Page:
There are many reasons that have kept younger messengers away (and, looking at the numbers, it is not just the younger ones). But, the underlying question (not a good one in my opinion) is, “Who is to blame for the exodus of young leaders from the Southern Baptist Convention?” There are many factors at work. It is easy to blame, but it is hard to fix the problem.

As Vance Pittman (and others) plan the next SBC Pastors’ Conference and Bryant Wright (and others) plan the next SBC Annual Meeting, I hope they will keep these challenges in mind. As I’ve said to many other denominations: “What you celebrate, you become.” If you celebrate controversy, narrowing parameters, and anger, that is what you get. Instead, if we celebrate rising leaders, the future, biblical fidelity, and God’s mission, we become focused on those very things.

Engaging young leaders is the subject tackled in the chapter “Ready or Not” in The Great Commission Resurgence: Fulfilling God’s Mandate in Our Time. The need is to move beyond the pleasantries of hand-shaking and pursue deeper friendships with the young leaders of our convention. Whether you feel ready or not, we do not have any more time to wait on raising up a new generation of leaders for the SBC, the Cooperative Program, and our global mission endeavors.

Over the next few weeks, Philip Nation and I will be blogging through that chapter at Between the Times. Feel free to weigh in, discuss, and even disagree. But, let’s not let be so naïve to think that this challenge is over. It takes a long time to change a trend, but we can do it if we will do it together.

Facts and Feelings from Orlando: The Road Back for Young Leaders and the SBC, Part 1

It sure looked a lot younger at the SBC annual meeting this year. Many of us commented on the presence, involvement and impact of young leaders and an intergenerational look to the meeting.

The Pastors’ Conference elected “contemporary” (sorry to use that word) leaders in their late 30’s, early 40’s. The Baptist 21 (www.baptisttwentyone.com) panel boasted an attendance of “around” 1300, many of whom were first time SBC attendees. Pastors’ Conference speakers, as well as the main Convention program, provided a broad generational appeal. And, Bryant Wright was the youngest of the four SBC presidential candidates (and, to my knowledge, the only church planter ever elected SBC president).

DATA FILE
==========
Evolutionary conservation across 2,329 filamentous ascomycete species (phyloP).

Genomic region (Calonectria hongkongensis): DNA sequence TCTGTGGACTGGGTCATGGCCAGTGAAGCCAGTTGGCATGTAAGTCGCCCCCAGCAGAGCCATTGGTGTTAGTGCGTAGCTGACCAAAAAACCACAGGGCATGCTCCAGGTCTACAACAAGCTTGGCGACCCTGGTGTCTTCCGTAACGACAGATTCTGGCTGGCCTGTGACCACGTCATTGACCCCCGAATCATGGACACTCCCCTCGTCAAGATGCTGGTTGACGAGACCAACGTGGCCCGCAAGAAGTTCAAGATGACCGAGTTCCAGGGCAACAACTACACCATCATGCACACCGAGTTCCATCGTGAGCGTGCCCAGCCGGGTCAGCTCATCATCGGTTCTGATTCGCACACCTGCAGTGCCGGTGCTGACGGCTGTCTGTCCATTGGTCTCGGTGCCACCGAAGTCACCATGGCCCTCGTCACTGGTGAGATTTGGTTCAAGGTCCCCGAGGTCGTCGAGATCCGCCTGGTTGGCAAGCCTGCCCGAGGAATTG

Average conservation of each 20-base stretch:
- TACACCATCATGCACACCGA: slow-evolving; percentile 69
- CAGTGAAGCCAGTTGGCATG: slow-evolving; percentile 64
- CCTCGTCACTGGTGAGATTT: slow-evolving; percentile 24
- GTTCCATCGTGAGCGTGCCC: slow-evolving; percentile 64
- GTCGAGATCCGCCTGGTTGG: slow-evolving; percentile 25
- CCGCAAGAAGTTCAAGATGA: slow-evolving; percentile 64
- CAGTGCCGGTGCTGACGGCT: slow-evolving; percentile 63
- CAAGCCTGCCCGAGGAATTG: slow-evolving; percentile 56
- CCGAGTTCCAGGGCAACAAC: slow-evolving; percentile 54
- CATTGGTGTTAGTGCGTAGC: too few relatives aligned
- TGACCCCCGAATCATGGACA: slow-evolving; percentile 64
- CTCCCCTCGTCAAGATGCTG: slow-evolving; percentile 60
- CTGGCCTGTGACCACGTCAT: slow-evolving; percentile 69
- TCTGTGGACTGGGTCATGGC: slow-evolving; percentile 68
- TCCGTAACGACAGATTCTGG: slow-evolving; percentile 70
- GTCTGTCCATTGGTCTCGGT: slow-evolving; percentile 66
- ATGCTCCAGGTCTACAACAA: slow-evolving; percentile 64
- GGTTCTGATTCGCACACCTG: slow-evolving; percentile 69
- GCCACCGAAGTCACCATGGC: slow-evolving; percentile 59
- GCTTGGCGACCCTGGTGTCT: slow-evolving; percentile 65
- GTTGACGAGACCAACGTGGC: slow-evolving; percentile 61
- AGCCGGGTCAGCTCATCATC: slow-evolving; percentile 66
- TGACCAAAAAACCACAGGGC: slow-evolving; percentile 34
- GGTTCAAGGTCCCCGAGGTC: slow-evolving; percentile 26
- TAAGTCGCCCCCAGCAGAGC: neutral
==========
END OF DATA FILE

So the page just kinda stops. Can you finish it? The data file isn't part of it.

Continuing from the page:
So, all the young people were back, and everything is better, right? Well, uh, no — though some of the older folks were dressed more casually. This year, registered messengers were not significantly different than years past. Although there are reasons for optimism, our eyes and even our opinions don’t change the facts: the percentage of younger messengers was actually down from the last year.

The dramatic decline of younger leaders registered as messengers to our annual meeting has not been reversed. Aging of the SBC is a long-time trend and it will take time to turn the tide.

The graphs below tell the story.

Graph 2Graph 1More than one-third of the registered messengers to the Southern Baptist Convention in Dallas in 1985 were 18-39 years old – the highest percentage in history. The 18-39 year olds who were in Dallas are now 43-64 years old. In Orlando, less than one-fifth (17.5%) were 18-39 year-olds. (The actual numbers are much more dramatic considering how much smaller the meetings are now.)

The downward trend of young leader participation has not been a rapid change, and the reverse is not going to be dramatic. Although we sense change and believe we’re making progress, the real numbers put us in an awkward position. Facts are stubborn things and we cannot deny what we know to be true. The fact is that we have a long way to go.

The concern about the numbers does not stop at the youngest end of the equation. Another trend is the growth among those 60 and above (34.81%). Growth in the 60+ demographic has now increased for six consecutive years. When we examined the numbers, a friend asked me, “Is the SBC nearing retirement?” Perhaps. We honor and bless those who have led us through the years and will continue to lead. But if the under-40 crowd is disappearing, and some of the over-60 folks are retiring, who will lead in the future?

Some facts, however, do show promise. Certain demographic areas experienced modest increases. For example, several age groups have been up the last two years, at least from the four years prior. The number of messengers in the 45-49 age group increased by 3.6% from the year before. Also, the 40-44 year olds increased by 1.54%, and the 18-29 year olds by .96 percent. (Source: http://www.bpnews.net/bpnews.asp?id=33369) We celebrate these increases while acknowledging we still have work to do.

The reality is that we still face an unsustainable trend in regard to the age of messengers. Trends are pesky things. Trends don’t go away quickly.

Trends tend to last unless something changes them. This trend is merely a reflection of the reality of who we are as a convention-and who we are becoming. Yet, I believe the will exists among our churches and leadership to raise up a new generation of leaders for the work still ahead of us in God’s mission. The question is, “Will we?”